Olson is a more than competent writer. However, throughout the book she made choices regarding the overall organization of the material, the level of details (was she *really* an insider, given her inexperience at CBOT compared to those of her compatriots) what to share (and not share) that began for me as a letdown that escalated into full-blown disappointment. I do not entirely fault Olson, as in the hands of a different editor, this could have been a much different read.
While many reviewers liked the detailed descriptions of the "players" in the book, it was too much for me--a few paragraphs with salient details would have easily sufficed. When an author devotes 2-4 pages of material on a person's upbringing, education, and personal life over and over again, you as a reader expect that person to play a subsequent, prominent role. This was only true part of the time. About halfway through, I started skipping the CV portion of the book.
A small quibble: this was a book promoted as having pop culture references liberally sprinkled throughout. It does not. It is a book about futures and derivatives and the battle between CBOT and the Merc. The only pop culture references were the names of each chapter--the same device that Olson uses in her blogging. Anyone thinking they're going to get a dose of pop culture in this book will be disappointed.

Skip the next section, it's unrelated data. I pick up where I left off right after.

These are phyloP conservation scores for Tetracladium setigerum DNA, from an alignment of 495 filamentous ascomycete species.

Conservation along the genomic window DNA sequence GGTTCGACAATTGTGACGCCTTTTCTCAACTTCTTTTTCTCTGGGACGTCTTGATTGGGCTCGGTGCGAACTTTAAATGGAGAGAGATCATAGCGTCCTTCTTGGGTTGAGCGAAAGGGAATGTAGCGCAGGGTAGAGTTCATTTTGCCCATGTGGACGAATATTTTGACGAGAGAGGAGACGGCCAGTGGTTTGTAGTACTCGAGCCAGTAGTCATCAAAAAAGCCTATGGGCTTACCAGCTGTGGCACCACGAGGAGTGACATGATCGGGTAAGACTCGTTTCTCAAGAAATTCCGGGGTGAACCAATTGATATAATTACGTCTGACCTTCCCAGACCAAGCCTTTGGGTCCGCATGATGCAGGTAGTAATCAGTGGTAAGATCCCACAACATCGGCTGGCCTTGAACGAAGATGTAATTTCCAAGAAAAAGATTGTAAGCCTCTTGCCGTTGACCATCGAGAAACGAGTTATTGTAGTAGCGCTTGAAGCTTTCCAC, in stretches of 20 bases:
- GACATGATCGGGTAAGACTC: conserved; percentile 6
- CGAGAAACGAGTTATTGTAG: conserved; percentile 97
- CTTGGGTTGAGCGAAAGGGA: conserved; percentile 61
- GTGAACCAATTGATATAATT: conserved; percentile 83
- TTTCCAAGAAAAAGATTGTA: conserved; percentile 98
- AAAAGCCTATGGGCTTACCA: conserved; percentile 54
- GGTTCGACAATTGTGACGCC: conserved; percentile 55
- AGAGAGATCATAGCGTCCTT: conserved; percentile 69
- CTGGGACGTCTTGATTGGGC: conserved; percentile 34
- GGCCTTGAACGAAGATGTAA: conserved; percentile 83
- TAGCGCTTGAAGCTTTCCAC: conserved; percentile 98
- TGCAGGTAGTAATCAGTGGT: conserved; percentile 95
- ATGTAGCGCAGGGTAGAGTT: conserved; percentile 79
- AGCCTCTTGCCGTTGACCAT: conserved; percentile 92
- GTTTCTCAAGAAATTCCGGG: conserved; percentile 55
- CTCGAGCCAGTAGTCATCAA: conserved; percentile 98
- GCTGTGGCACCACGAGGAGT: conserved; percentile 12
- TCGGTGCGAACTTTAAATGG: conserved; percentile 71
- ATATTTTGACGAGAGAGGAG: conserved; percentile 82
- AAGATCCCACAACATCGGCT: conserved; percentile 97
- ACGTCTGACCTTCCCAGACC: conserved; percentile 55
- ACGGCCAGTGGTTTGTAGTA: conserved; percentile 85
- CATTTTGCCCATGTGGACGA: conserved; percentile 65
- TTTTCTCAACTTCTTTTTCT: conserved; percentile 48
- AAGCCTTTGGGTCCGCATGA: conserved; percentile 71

Although Olson was in management, she came across more as a witness to the action rather than a participant. While she chronicles myriad meetings, the "indepth" details--as well as her participation--are hazy. What was her role, other than to attend and get her marching orders? Her voice--literally--is missing.
Another thing that was absent was talk about herself - she gave so many of her characters the "CV treatment", why not give herself the same scrutiny. At the end of the book, it's not even clear what happened to Olson--did she leave because she was laid off, did she quit because she was burned out, or something else? With as much careful attention as she gave to everyone post CBOT merger, for me, this was a glaring omission.
She has the same superficiality when describing the various meetings. She gives the days of the meeting, sometimes the hours but never gets much past that. She'll say that there was 'tension'. Okay - why not tell us more about that? What were the dynamics of the tension. Who blew up at whom? Who shied away from conflict? It could have made for great theater.
Overall it appears that she got most of her information from discussion at the water-cooler and never really had the inside track on what was going on. And if she did, she wasn't able to translate that knowledge into a emotionally driven, tense and exciting read. Too bad.
Having witnessed the consolidation of this industry over the past 10 years, this book was a really timely book that caught my eye. I read it quickly and thoroughly enjoyed it. Clearly Olson had a take on this situation that was different than what a reporter might see -- She was inside the company! This book offers a once-in-a-lifetime peek into the underbelly of the securities industry that is a must-read for any Wall Street professional.
Well done Olson!